(CMR) The government announced today that the Legal Services Bill, 2020 will be submitted to the Legislative Assembly shortly and is now out for public consultation. However, critics in the Cayman Islands legal profession are saying this is not more than the previously failed 2016 Legal Practitioner's Bill.
The bill has been an ongoing issue for almost 19 years with Caymanian attorneys sharing that it does not go far enough to protect them and if passed would actually allow persons practicing Cayman law overseas full blessings of the law. Previously they were fined a paltry $200.
The bill failed miserably in 2016 after the then PPM government was unable to successfully get it passed. Admitting that the current 16-page bill is woefully outdated concerns remain that this government is unable to get the support of the Caymanian attorneys but instead caters to the large law firms. One observer noted that even attorneys in those large law firms quietly oppose the bill but unfortunately are unable to publicly speak out on the matter.
Back in 2016 Pmerier Hon. Alden McLaughlin shared that:
“At least four government administrations have tackled this legislation I know that the failure to pass this legislation has been damaging to us not only as a jurisdiction but also to the interests of Caymanian lawyers. I am therefore delighted that we will be able to present the bill to the Legislative Assembly at the upcoming meeting.”
At the time it was shared that the creation of the Cayman Islands Legal Practitioners Association (CILPA) is one of the bill's key features. CILPA would be a self-regulatory body of eight attorneys-at-law who are ordinarily resident in Cayman, and who practice Cayman Islands law in Cayman. At least five of these must be Caymanian and of those five, at least three must have qualified locally.
Despite the fact that the bill did not pass CILPA was created and is now the subject of several lawsuits brought against the Cayman Islands Government.
CMR recently addressed the lawsuits in a podcast show.
Now Cabinet has announced that they have approved the Legal Services Bill, 2020 (the “Bill”) which has been submitted to the Legislative Assembly to be dealt with at the next meeting subject to the Bill having a 28-day public consultation period.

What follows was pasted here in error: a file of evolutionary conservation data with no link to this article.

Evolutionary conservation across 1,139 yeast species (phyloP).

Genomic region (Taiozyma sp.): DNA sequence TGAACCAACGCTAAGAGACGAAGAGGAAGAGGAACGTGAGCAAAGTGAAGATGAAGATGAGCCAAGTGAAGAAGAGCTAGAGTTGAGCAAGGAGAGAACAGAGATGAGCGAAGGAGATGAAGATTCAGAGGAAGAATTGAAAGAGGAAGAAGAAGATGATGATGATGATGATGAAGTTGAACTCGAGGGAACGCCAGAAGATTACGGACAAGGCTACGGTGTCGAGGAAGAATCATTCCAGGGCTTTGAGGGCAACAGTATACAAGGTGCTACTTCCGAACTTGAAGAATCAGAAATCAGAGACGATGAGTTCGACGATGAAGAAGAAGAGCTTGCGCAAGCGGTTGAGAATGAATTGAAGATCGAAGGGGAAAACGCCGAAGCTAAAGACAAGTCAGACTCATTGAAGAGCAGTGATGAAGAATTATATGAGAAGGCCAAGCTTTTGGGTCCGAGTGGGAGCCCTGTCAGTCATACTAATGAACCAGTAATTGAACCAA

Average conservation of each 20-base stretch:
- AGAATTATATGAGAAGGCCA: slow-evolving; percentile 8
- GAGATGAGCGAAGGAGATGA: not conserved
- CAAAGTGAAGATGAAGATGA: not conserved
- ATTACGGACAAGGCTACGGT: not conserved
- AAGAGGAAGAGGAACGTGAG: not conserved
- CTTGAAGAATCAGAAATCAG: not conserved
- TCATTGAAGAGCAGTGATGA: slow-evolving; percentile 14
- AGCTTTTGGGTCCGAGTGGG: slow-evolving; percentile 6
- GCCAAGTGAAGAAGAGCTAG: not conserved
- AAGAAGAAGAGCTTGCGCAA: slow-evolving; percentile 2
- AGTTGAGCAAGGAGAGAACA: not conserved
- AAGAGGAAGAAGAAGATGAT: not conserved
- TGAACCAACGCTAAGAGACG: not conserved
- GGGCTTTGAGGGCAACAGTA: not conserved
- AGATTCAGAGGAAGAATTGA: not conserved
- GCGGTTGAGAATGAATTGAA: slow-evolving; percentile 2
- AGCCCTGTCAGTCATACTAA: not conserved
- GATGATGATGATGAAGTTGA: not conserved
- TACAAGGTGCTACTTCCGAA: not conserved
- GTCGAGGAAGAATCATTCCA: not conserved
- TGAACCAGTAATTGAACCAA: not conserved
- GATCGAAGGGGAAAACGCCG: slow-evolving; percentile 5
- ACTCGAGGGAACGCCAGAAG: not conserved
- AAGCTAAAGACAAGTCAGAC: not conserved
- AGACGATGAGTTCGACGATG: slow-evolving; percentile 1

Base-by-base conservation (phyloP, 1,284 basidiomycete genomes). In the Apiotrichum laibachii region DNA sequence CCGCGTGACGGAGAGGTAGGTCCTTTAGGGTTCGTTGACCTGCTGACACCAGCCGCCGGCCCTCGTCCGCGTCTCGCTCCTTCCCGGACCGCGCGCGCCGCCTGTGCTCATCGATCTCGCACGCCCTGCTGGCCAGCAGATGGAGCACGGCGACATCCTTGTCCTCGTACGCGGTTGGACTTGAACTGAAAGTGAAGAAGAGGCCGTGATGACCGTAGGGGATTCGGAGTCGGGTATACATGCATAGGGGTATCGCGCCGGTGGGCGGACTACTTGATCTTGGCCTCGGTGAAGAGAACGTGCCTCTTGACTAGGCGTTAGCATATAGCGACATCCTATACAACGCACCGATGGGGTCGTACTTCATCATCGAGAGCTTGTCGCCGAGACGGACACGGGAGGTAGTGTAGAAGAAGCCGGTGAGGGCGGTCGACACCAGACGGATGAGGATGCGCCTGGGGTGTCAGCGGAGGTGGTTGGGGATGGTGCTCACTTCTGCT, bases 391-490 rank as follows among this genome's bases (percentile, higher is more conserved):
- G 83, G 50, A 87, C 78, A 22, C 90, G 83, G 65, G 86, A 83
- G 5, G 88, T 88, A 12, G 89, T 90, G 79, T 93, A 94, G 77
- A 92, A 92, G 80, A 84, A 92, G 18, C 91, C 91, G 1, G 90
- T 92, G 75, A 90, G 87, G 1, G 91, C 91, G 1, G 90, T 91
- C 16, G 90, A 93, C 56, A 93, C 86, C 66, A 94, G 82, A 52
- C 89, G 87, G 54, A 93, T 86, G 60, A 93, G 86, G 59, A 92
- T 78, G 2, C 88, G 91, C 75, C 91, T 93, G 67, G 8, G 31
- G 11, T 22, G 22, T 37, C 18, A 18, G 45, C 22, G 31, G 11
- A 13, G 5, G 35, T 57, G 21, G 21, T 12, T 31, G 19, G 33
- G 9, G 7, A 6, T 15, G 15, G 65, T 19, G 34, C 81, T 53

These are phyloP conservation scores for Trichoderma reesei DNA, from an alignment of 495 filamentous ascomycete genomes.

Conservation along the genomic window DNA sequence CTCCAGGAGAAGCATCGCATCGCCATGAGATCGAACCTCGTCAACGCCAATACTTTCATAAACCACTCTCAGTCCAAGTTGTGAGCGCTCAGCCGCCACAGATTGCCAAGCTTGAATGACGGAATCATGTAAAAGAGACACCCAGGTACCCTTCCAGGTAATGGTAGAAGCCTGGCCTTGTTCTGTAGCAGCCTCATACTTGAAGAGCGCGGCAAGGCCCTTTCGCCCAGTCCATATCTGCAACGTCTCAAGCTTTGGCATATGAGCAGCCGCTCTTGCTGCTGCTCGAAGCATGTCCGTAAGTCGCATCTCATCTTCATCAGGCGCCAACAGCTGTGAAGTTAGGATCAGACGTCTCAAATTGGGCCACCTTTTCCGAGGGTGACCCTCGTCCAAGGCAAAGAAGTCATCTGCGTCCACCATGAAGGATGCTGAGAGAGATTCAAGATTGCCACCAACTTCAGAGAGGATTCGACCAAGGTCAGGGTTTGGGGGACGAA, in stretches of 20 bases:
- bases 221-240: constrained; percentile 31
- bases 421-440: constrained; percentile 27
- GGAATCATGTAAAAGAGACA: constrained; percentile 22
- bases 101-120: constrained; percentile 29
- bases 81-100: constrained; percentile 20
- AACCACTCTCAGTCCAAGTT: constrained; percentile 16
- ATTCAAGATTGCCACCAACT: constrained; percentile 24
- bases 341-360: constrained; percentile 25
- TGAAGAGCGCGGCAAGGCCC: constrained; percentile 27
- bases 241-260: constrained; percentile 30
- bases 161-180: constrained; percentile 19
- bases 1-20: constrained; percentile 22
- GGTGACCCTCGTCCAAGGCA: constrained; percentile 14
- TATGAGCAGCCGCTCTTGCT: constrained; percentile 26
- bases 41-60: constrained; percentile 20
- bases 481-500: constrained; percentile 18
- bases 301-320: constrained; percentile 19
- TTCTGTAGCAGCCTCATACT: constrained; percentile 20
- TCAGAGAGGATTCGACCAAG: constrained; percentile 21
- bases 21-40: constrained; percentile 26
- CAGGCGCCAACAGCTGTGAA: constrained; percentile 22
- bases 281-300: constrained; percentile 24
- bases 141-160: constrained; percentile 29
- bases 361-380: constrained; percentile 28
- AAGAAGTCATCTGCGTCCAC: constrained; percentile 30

The Bill was gazetted Tuesday, 27 October 2020 in Legislation Gazette No. 79 of 2020.
The Bill is aimed at modernizing how the legal profession in the Cayman Islands is regulated.
The practice of law in the Cayman Islands is currently regulated by the Legal Practitioners Law (2015 Revision) that was first enacted in 1969, over half a century ago.
Although there have been numerous amendments over the years to the Legal Practitioners Law (2015 Revision) to reflect the evolution of the practice of law in and from the Cayman Islands, the fact is that the current framework is inadequate to regulate the contemporary nature of 21st-century legal profession operating in the Cayman Islands with a significant international component.
The number of attorneys and the nature of law practice in the Cayman Islands have changed significantly over the decades to the point of rendering the current Legal Practitioners Law almost obsolete, hence the need for a new Law.
In order to assist the general public to better understand the provisions of the Bill, an Executive Summary explaining each clause of the Bill has been published as supplement 1 of Extraordinary Gazette No 89, today Wednesday, 28 October 2020.
Comments on the Bill should be submitted to Ms. Tesia Scott via email in the Government Administration Building, Portfolio of Legal Affairs.
The deadline for submission of comments is 24 November 2020.